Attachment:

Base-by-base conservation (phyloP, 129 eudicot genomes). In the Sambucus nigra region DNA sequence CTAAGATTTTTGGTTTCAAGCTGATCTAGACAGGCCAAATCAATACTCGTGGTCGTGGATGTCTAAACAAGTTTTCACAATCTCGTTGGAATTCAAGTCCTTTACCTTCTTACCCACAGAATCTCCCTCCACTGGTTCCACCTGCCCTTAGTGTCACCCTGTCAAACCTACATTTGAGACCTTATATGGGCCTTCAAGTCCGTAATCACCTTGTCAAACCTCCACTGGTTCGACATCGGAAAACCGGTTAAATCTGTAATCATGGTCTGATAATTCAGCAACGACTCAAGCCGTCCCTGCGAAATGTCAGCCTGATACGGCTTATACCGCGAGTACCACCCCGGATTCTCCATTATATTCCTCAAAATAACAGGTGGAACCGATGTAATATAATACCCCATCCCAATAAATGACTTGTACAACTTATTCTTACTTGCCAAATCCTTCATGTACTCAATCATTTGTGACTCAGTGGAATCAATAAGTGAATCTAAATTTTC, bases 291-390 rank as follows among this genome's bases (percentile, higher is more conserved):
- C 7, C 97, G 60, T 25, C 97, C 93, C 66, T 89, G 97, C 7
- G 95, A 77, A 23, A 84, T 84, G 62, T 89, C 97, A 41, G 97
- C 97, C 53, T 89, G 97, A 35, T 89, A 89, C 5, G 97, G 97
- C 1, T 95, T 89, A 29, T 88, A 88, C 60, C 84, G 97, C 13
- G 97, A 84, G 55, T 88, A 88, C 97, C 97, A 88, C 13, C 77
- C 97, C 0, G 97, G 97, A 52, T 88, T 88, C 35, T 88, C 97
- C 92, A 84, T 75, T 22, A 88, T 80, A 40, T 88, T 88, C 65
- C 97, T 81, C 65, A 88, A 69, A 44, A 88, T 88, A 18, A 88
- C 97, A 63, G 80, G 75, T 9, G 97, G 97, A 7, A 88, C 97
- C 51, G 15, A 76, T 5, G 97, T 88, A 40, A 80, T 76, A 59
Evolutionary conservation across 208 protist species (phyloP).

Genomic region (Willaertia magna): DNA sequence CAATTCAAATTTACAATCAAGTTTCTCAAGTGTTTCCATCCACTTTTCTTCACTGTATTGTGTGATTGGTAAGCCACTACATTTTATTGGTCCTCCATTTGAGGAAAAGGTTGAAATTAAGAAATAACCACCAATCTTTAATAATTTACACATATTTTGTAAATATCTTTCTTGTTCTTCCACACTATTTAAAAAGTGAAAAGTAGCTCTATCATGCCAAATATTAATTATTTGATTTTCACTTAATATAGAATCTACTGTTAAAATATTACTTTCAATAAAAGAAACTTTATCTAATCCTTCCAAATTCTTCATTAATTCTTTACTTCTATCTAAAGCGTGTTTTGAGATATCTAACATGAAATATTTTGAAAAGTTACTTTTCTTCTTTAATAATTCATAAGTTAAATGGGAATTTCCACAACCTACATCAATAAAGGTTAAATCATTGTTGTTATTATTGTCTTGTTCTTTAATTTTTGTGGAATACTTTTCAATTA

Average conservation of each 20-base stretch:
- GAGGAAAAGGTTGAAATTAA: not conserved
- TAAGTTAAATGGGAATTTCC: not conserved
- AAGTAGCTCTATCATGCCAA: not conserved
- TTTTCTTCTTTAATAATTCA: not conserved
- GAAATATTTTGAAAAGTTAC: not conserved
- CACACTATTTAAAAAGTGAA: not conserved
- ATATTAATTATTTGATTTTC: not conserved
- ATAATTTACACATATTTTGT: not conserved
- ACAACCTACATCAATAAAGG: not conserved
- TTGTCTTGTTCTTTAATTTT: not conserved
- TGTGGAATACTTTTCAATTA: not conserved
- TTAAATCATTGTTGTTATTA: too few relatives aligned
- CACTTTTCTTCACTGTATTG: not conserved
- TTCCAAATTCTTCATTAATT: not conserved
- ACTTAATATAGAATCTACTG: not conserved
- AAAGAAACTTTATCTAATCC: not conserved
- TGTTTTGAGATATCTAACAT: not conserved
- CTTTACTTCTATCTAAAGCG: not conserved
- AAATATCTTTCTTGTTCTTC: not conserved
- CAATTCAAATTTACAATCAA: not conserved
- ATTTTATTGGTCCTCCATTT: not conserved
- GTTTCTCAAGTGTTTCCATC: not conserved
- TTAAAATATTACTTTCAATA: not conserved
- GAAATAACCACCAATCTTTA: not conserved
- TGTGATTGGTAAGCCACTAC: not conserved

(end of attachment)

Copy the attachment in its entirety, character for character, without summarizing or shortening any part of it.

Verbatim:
Base-by-base conservation (phyloP, 129 eudicot genomes). In the Sambucus nigra region DNA sequence CTAAGATTTTTGGTTTCAAGCTGATCTAGACAGGCCAAATCAATACTCGTGGTCGTGGATGTCTAAACAAGTTTTCACAATCTCGTTGGAATTCAAGTCCTTTACCTTCTTACCCACAGAATCTCCCTCCACTGGTTCCACCTGCCCTTAGTGTCACCCTGTCAAACCTACATTTGAGACCTTATATGGGCCTTCAAGTCCGTAATCACCTTGTCAAACCTCCACTGGTTCGACATCGGAAAACCGGTTAAATCTGTAATCATGGTCTGATAATTCAGCAACGACTCAAGCCGTCCCTGCGAAATGTCAGCCTGATACGGCTTATACCGCGAGTACCACCCCGGATTCTCCATTATATTCCTCAAAATAACAGGTGGAACCGATGTAATATAATACCCCATCCCAATAAATGACTTGTACAACTTATTCTTACTTGCCAAATCCTTCATGTACTCAATCATTTGTGACTCAGTGGAATCAATAAGTGAATCTAAATTTTC, bases 291-390 rank as follows among this genome's bases (percentile, higher is more conserved):
- C 7, C 97, G 60, T 25, C 97, C 93, C 66, T 89, G 97, C 7
- G 95, A 77, A 23, A 84, T 84, G 62, T 89, C 97, A 41, G 97
- C 97, C 53, T 89, G 97, A 35, T 89, A 89, C 5, G 97, G 97
- C 1, T 95, T 89, A 29, T 88, A 88, C 60, C 84, G 97, C 13
- G 97, A 84, G 55, T 88, A 88, C 97, C 97, A 88, C 13, C 77
- C 97, C 0, G 97, G 97, A 52, T 88, T 88, C 35, T 88, C 97
- C 92, A 84, T 75, T 22, A 88, T 80, A 40, T 88, T 88, C 65
- C 97, T 81, C 65, A 88, A 69, A 44, A 88, T 88, A 18, A 88
- C 97, A 63, G 80, G 75, T 9, G 97, G 97, A 7, A 88, C 97
- C 51, G 15, A 76, T 5, G 97, T 88, A 40, A 80, T 76, A 59
Evolutionary conservation across 208 protist species (phyloP).

Genomic region (Willaertia magna): DNA sequence CAATTCAAATTTACAATCAAGTTTCTCAAGTGTTTCCATCCACTTTTCTTCACTGTATTGTGTGATTGGTAAGCCACTACATTTTATTGGTCCTCCATTTGAGGAAAAGGTTGAAATTAAGAAATAACCACCAATCTTTAATAATTTACACATATTTTGTAAATATCTTTCTTGTTCTTCCACACTATTTAAAAAGTGAAAAGTAGCTCTATCATGCCAAATATTAATTATTTGATTTTCACTTAATATAGAATCTACTGTTAAAATATTACTTTCAATAAAAGAAACTTTATCTAATCCTTCCAAATTCTTCATTAATTCTTTACTTCTATCTAAAGCGTGTTTTGAGATATCTAACATGAAATATTTTGAAAAGTTACTTTTCTTCTTTAATAATTCATAAGTTAAATGGGAATTTCCACAACCTACATCAATAAAGGTTAAATCATTGTTGTTATTATTGTCTTGTTCTTTAATTTTTGTGGAATACTTTTCAATTA

Average conservation of each 20-base stretch:
- GAGGAAAAGGTTGAAATTAA: not conserved
- TAAGTTAAATGGGAATTTCC: not conserved
- AAGTAGCTCTATCATGCCAA: not conserved
- TTTTCTTCTTTAATAATTCA: not conserved
- GAAATATTTTGAAAAGTTAC: not conserved
- CACACTATTTAAAAAGTGAA: not conserved
- ATATTAATTATTTGATTTTC: not conserved
- ATAATTTACACATATTTTGT: not conserved
- ACAACCTACATCAATAAAGG: not conserved
- TTGTCTTGTTCTTTAATTTT: not conserved
- TGTGGAATACTTTTCAATTA: not conserved
- TTAAATCATTGTTGTTATTA: too few relatives aligned
- CACTTTTCTTCACTGTATTG: not conserved
- TTCCAAATTCTTCATTAATT: not conserved
- ACTTAATATAGAATCTACTG: not conserved
- AAAGAAACTTTATCTAATCC: not conserved
- TGTTTTGAGATATCTAACAT: not conserved
- CTTTACTTCTATCTAAAGCG: not conserved
- AAATATCTTTCTTGTTCTTC: not conserved
- CAATTCAAATTTACAATCAA: not conserved
- ATTTTATTGGTCCTCCATTT: not conserved
- GTTTCTCAAGTGTTTCCATC: not conserved
- TTAAAATATTACTTTCAATA: not conserved
- GAAATAACCACCAATCTTTA: not conserved
- TGTGATTGGTAAGCCACTAC: not conserved